As the water temperatures rise and rainfall increases, the sea currents change: currents that many animals in the Galapagos food chain depend on for sources of food.
Sealions and fish are swimming out farther and farther in an attempt to find fresher water; breeding patterns of iguanas and tortoises are changing; and animals are being forced to eat foods that aren’t as suitable for their diet, simply because they can’t find the right things.
The combination of climate change and a lack of human respect for the delicate ecosystem of the Galapagos is also proving disastrous.
There are growing problems with illegal fishing, overfishing, an increased generation of waste and, despite the best efforts of the national park authorities, improper waste management.
Boats are officially allowed to dispose of organic waste in the water if it’s more than ten miles offshore. But walking in the shallows of a popular turtle nesting beach on Isla Española revealed a very different story: the remains of limes, pineapple, watermelon rinds and a whole cabbage – plus a plastic spoon and red bag ties – littering the sand.
These foodstuffs were clearly dumped directly on the beach, and it poses a very important and rather worrying question: if one person is so willing to pollute the Galapagos, how many more are there?
There are now less animals but even more people – which precipitates a sense of anger when tourists don’t see something they’re expecting to. “Why aren’t there any penguins?” “Where are all the sharks?” “This is supposed to be THE place to swim with giant turtles and I haven’t seen a single one..”
It seems to make tourists more aggressively excited when they do see the animals they were hoping for. On San Cristobal, I watched in horror as a Spaniard snorkel above an elegant giant turtle and then reached down to stroke his shell. Only an hour later, the same man tripped and splashed in circles around a baby sealion in the shallows, snapping multiple photos with his GoPro, held mere centimetres from the confused animal’s face.
The visitors who come to the islands should be just that – visitors. They cannot and should not help or intervene when a heron pieces a baby iguana with its beak and flies away, or when a sealion wrestles an orange fish to death in its jaws. Because this is nature, in its most primal form – doing exactly what it wants to do, regardless of any outside opinion.
Animals dying is an integral part of nature’s process, and nowhere is this process more stark and evident. The problem with tourists helplessly viewing it here is that they romanticise the situation and feel responsible if a small bird doesn’t get enough water to drink.
Should the Galapagos still welcome so much tourism?
A lot of people think that tourism shouldn’t exist on the islands – with good reason really. Despite pulling in a huge amount of revenue for Ecuador itself, and equally educating a number of people about how to protect and conserve the natural resources we have around the world, it seems somewhat at odds to then tramp all over the islands we’re attempting to protect, and snap photos and lie in the sand next to a number of different animals.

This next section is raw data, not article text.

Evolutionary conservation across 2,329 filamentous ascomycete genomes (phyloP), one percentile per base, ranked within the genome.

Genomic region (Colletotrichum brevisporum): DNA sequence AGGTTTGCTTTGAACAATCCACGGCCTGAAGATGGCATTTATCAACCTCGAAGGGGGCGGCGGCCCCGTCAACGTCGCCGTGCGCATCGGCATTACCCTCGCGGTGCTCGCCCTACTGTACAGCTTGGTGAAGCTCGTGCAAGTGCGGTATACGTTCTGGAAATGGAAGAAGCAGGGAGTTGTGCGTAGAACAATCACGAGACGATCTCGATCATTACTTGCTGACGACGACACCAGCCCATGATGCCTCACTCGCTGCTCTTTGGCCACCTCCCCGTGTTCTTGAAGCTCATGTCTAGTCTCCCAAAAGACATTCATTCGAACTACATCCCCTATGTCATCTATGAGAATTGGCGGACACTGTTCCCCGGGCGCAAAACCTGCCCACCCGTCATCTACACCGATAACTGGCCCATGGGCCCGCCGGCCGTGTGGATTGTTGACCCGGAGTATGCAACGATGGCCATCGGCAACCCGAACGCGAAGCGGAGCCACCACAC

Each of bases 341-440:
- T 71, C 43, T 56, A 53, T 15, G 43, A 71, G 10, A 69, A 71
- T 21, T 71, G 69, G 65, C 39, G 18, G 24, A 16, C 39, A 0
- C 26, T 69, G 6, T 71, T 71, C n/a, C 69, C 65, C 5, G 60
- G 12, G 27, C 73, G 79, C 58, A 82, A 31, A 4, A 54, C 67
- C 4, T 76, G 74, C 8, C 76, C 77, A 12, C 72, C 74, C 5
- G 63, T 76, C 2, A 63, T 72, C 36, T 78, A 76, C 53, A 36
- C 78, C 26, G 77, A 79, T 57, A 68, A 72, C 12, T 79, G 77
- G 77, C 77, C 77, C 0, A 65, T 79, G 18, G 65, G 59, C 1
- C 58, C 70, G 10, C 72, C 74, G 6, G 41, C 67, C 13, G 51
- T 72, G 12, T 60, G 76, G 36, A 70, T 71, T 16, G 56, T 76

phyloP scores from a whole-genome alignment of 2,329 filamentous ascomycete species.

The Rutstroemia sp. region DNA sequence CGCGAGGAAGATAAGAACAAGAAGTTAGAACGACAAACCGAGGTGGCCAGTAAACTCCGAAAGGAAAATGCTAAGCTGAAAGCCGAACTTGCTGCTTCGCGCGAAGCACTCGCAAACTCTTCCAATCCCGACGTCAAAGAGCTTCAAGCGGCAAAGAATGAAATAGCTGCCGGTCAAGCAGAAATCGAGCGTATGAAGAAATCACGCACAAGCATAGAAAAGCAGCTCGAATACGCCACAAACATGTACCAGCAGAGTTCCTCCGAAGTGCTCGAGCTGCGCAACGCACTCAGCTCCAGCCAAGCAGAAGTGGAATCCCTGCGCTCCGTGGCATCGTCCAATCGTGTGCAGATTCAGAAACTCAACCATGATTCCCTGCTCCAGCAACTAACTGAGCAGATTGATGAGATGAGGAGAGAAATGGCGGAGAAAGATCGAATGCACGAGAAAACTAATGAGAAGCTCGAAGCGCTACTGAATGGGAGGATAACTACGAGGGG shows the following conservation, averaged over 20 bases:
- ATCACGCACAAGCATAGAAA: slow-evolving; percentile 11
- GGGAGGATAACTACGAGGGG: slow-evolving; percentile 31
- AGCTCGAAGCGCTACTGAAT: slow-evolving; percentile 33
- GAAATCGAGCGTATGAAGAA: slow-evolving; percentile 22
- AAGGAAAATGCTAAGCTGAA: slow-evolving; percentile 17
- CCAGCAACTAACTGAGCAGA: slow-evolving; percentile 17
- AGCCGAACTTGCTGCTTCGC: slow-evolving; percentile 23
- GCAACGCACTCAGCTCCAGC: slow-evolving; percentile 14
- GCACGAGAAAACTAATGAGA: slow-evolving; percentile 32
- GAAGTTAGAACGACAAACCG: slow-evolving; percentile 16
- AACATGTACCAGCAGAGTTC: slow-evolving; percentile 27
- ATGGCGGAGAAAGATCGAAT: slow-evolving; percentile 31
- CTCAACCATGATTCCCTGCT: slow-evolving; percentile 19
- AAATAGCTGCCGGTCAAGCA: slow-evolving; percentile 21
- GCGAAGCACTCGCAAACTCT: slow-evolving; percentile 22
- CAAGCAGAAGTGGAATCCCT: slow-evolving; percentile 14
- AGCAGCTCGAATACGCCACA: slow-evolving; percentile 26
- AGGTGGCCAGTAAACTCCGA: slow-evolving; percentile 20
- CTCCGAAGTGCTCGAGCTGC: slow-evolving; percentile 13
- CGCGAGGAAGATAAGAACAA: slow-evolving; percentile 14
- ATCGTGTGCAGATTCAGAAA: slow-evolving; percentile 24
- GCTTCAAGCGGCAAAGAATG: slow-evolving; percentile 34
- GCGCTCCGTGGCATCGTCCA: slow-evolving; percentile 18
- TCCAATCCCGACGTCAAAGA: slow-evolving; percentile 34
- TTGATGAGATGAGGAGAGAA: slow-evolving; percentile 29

The islands are an incredible resource of information and a chance for many to see up close what they’ve spent years reading, researching, and dreaming about.
But then there’s the backpackers like me, who didn’t know much before arriving and just wanted to swim with sharks – or the Ecuadorian families, who simply want a nice beach and some strong sun to while away a long weekend. We’re pumping money into the Galapagos tourism industry, sure – but at what cost?
What’s so unique about these islands is the chance to watch the lives of so many wild creatures play out undisturbed.
But I don’t think it should matter if you see the array of “expected” animals in the Galapagos in order to call it a worthy trip. What does it gain, really? The islands are incredible even without ticking off a check list of creatures because their unique habitat is still just as unique, and just as suitable for them to flourish within.
Regardless of being captured on film.
Thankfully, the islands are almost exclusively reserved for wildlife nowadays, with only a few towns located in San Cristobal, Isabela and Santa Cruz.
But even these towns have expanded dramatically over the last fifty years – and who knows how much bigger they’ll get as tourism continues at its current rate?
Visiting the islands gives a sudden, uncomfortable realisation that, despite the good-intentioned resolutions of the environmentally conscious, the wildlife and landscapes of the Galapagos have existed this way for thousands of years, relatively untouched and unspoiled. It’s only with the introduction of humans into the mix that things have started to degenerate.
So should the Galapagos islands would benefit from a distinct lack of human invasion? Should the sun be setting on the cruise boat enterprises and the beach-loving holiday makers? After all, the islands have existed for thousands of years, and will continue to do so long after we’ve gone.
Maybe it’s time to start that process already.
Have you been to the Galapagos? Do you think there are too many tourists on the islands? Or do you think people deserve to see how unique they are?